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#81
08-13-2010, 08:48 PM
 Powered By DC Senior Member Join Date: Jan 2009 Location: Olympia, Wa Posts: 150
Re: 150kw (200hp) AC Motor+Inverter 7,000\$ USD

Quote:
 Originally Posted by Coulomb However, the continuous motor current at 76 A seems to be a typo. It's the same as the continuous current for the 40 kW motor, so perhaps someone along the chain did a copy and paste and forgot to update that number. The peak current for the 40 kW motor (also the same as the 80 kW motor) is possibly also a typo. Can you clarify please, Dave?
Yeah, it was a typo. The continuous motor current is 105 A

I have corrected it now thanks for pointing that out

Dave Kois
Current EV Tech, LLC
http://www.currentevtech.com
253-988-5020
Skype dkoisii
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#82
08-14-2010, 02:42 AM
 Bowser330 Senior Member Join Date: Jun 2008 Posts: 1,648
Re: 150kw (200hp) AC Motor+Inverter 7,000\$ USD

Quote:
 Originally Posted by Coulomb I believe it develops around 80 kW with 288 VDC input and 250 A RMS per phase to the motor. With 288 VDC input, let's say we lose 12 V of that at the output (losing some 6V per IGBT including cable losses etc). I'm also assuming that these motors run (at least approximately) sine waves, so the 288 - 12 V peak is reduced by a factor of 1.414 with neutral wobble when translated to RMS AC, so that's (288 -12) /1.414 = 195 VRMS from the controller. The motor current limit is 250 A, but there are three phases, and as with any three phase system, you split either the voltage (wye) or current (delta) by the square root of three; either way you end up with power equals line voltage times line current times the square root of 3 electrical power into the motor: 195 * 250 * 1.732 = 84.4 kW electrical. The motor claims a handy efficiency of 95%, so that's 84.4 * 0.95 = 80.2 kW mechanical. If as Dave says there is a current limit of 330 A for a second or two, that would translate to 330/250 * 80 = 106 kW briefly. Nice! With higher input voltage, say 350 VDC to stay under the 400 VDC maximum and using a lithium pack (so peak to nominal is 3.6:3.2 instead of lead's 15:12) that very brief peak would presumably go to over 120 kW. Also, power dissipated in the motor is perhaps a third of a similar power brushed DC system (assuming a brushed DC efficiency of 85%). And of course regen, contactorless electrical reversing, and so on.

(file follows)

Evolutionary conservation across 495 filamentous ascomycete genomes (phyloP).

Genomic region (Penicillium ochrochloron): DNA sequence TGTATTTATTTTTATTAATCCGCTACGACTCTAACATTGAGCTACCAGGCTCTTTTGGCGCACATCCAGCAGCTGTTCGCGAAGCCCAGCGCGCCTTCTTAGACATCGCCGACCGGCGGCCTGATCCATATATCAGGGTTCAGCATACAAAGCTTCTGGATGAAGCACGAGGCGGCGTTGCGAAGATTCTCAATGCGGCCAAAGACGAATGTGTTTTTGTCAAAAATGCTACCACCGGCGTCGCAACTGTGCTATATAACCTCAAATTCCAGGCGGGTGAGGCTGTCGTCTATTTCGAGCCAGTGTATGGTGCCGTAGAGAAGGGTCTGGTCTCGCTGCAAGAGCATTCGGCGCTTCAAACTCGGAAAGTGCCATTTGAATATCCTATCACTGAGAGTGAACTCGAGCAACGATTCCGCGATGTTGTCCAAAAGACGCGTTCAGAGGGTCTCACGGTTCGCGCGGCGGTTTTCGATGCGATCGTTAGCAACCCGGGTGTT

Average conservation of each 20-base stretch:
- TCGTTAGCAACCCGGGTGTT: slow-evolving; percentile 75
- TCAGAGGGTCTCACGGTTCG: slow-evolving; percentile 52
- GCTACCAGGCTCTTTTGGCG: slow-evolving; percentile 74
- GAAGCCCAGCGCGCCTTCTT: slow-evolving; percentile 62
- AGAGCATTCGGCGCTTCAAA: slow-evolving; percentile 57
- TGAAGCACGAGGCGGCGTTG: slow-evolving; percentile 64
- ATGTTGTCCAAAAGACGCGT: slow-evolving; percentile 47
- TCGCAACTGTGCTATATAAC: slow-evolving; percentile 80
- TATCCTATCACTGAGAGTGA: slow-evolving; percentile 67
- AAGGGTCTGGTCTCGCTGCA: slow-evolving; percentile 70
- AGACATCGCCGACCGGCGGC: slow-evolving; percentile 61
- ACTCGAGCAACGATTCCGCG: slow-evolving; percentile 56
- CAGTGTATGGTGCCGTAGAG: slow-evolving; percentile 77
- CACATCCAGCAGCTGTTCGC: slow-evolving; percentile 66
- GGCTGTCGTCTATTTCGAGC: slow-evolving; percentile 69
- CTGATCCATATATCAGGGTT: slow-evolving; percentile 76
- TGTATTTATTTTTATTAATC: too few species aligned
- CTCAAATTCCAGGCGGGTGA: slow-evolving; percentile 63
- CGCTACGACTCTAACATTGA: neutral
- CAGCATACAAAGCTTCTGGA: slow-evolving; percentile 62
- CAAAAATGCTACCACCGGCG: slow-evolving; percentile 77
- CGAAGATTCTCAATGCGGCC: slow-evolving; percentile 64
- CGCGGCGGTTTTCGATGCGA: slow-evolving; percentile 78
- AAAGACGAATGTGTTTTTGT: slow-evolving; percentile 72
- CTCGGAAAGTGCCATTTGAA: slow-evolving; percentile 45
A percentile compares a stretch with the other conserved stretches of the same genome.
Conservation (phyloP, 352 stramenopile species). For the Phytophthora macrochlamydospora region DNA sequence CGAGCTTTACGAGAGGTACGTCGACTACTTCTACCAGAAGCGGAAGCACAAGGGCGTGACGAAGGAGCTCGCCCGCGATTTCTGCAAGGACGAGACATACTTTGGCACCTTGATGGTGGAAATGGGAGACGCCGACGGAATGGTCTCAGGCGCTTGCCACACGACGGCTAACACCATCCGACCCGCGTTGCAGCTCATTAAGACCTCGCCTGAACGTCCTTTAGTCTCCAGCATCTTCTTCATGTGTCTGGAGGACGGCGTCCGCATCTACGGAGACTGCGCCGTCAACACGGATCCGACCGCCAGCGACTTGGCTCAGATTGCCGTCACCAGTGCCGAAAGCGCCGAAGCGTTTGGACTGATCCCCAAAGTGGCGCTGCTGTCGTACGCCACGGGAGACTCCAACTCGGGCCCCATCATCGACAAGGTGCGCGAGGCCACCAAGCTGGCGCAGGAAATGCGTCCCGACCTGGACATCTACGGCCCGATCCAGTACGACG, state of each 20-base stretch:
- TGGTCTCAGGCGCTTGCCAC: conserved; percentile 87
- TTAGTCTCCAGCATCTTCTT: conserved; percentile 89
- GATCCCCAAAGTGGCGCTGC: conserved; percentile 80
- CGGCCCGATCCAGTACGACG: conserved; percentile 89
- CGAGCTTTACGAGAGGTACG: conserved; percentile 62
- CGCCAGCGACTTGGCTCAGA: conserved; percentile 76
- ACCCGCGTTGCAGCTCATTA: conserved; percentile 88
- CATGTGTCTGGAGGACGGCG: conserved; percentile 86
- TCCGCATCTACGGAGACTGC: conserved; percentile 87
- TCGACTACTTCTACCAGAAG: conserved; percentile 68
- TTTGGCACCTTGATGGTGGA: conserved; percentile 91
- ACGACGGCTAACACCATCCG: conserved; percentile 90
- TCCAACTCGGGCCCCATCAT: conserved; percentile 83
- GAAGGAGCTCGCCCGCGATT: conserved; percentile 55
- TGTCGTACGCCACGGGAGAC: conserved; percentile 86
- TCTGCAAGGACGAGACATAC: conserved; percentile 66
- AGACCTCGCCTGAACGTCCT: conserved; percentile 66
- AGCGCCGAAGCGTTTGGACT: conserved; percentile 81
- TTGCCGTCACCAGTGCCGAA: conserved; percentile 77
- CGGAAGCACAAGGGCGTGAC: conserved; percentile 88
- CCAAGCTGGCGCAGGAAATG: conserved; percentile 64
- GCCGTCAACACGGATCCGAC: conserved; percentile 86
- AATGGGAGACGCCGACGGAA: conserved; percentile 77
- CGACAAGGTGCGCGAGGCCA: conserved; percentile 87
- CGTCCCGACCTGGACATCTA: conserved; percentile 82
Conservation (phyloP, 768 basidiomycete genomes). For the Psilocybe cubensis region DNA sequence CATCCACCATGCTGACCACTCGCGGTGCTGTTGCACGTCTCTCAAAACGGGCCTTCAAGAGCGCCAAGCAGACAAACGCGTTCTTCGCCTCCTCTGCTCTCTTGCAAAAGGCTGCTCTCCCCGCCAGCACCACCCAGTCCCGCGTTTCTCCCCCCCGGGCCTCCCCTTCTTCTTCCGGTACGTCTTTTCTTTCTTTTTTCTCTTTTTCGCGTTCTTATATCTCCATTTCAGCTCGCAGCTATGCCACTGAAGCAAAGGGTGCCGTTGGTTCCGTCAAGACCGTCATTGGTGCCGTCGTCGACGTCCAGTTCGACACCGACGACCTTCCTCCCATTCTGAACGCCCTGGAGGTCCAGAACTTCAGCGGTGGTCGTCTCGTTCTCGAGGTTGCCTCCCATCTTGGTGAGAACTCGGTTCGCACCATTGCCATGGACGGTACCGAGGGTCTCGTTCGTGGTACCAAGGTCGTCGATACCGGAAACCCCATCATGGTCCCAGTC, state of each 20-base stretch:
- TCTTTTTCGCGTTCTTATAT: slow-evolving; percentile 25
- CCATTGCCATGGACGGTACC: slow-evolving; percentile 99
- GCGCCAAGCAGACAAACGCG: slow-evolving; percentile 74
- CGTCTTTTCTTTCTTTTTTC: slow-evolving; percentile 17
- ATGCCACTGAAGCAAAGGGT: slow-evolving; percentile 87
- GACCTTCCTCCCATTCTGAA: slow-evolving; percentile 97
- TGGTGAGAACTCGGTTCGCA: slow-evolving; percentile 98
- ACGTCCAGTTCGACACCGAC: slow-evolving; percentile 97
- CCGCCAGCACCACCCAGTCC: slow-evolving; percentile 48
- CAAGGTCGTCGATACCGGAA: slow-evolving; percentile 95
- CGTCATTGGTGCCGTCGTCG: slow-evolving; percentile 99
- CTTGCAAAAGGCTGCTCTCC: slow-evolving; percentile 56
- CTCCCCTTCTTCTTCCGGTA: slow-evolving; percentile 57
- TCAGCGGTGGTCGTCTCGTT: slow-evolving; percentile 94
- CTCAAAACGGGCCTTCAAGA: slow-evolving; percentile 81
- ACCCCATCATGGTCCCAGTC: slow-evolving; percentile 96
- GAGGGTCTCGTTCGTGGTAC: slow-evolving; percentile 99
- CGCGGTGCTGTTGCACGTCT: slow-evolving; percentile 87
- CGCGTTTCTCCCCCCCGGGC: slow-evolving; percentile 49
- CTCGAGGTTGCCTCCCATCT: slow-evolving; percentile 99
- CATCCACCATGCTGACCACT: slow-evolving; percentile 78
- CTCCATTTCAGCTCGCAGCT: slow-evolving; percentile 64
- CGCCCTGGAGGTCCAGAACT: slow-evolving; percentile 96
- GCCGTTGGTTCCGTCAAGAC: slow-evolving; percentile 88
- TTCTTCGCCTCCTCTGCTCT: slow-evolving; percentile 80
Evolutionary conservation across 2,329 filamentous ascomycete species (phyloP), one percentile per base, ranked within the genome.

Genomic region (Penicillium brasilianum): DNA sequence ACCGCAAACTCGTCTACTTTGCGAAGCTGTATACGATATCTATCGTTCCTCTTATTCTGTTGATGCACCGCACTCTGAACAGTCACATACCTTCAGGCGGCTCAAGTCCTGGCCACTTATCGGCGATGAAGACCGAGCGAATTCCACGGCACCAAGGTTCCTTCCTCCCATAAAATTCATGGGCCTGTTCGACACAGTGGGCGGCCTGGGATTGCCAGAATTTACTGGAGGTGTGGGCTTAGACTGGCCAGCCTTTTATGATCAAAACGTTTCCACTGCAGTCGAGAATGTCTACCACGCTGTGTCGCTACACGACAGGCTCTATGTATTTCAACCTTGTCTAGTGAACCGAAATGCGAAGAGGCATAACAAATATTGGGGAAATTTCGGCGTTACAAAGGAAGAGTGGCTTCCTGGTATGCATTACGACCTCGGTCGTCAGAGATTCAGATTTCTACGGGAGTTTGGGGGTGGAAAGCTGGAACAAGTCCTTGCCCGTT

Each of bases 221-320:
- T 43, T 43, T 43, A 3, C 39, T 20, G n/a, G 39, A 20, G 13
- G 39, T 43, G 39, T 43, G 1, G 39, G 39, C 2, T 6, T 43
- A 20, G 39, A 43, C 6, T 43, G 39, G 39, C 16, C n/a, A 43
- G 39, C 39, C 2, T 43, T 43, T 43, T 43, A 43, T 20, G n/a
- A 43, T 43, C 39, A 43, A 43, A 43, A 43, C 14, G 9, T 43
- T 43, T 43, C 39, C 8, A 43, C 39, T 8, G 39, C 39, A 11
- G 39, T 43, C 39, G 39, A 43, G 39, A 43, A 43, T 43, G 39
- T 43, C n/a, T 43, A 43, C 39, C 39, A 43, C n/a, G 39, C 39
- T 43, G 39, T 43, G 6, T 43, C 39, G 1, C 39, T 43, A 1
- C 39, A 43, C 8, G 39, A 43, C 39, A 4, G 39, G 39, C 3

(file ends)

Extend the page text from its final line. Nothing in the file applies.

Exactly what I wanted to know and hear, thank you kindly.
#83
08-14-2010, 06:34 AM
 Jan Senior Member Join Date: Oct 2009 Posts: 862
Re: 150kw (200hp) AC Motor+Inverter 7,000\$ USD

Quote:
 Originally Posted by Powered By DC Yeah, it was a typo. The continuous motor current is 105 A I have corrected it now thanks for pointing that out Dave Kois Current EV Tech, LLC http://www.currentevtech.com 253-988-5020 Skype dkoisii
Dave, do you have more info of the inverter?
#84
08-30-2010, 08:39 AM
 CroDriver Senior Member Join Date: Jan 2009 Location: Zagreb, Croatia Posts: 883
Re: 150kw (200hp) AC Motor+Inverter 7,000\$ USD

Has anyone tried to contact Remy? Do they sell smaller quantities? (say 10 motors)

Price?
#85
08-30-2010, 11:26 AM
 JRP3 Senior Member Join Date: Mar 2008 Location: Central New York Posts: 7,576
Re: 150kw (200hp) AC Motor+Inverter 7,000\$ USD

I don't know but I bet they would. They are willing to deal with a small volume bike build:
http://www.evworld.com/news.cfm?newsid=23863
and small volume conversions:
http://www.evworld.com/news.cfm?newsid=23809
#86
09-02-2010, 12:41 AM
 umurali2000 Member Join Date: May 2010 Location: Coimbatore Posts: 34
Re: 150kw (200hp) AC Motor+Inverter 7,000\$ USD

Very useful discussion.... thanks for the comments
#87
10-08-2010, 11:13 AM
 efan Senior Member Join Date: Aug 2009 Posts: 196
Re: 150kw (200hp) AC Motor+Inverter 7,000\$ USD

did you guys see this thread
http://www.diyelectriccar.com/forums...ad.php?t=50583
one lucky member picked up what seems to be a remy motor
#88
10-12-2010, 06:12 PM
 Automcdonough Member Join Date: Sep 2010 Posts: 81
Re: 150kw (200hp) AC Motor+Inverter 7,000\$ USD

Yeah, it's looking more and more like this is the motor I found. It ain't exactly plug-n-play though.

Quote: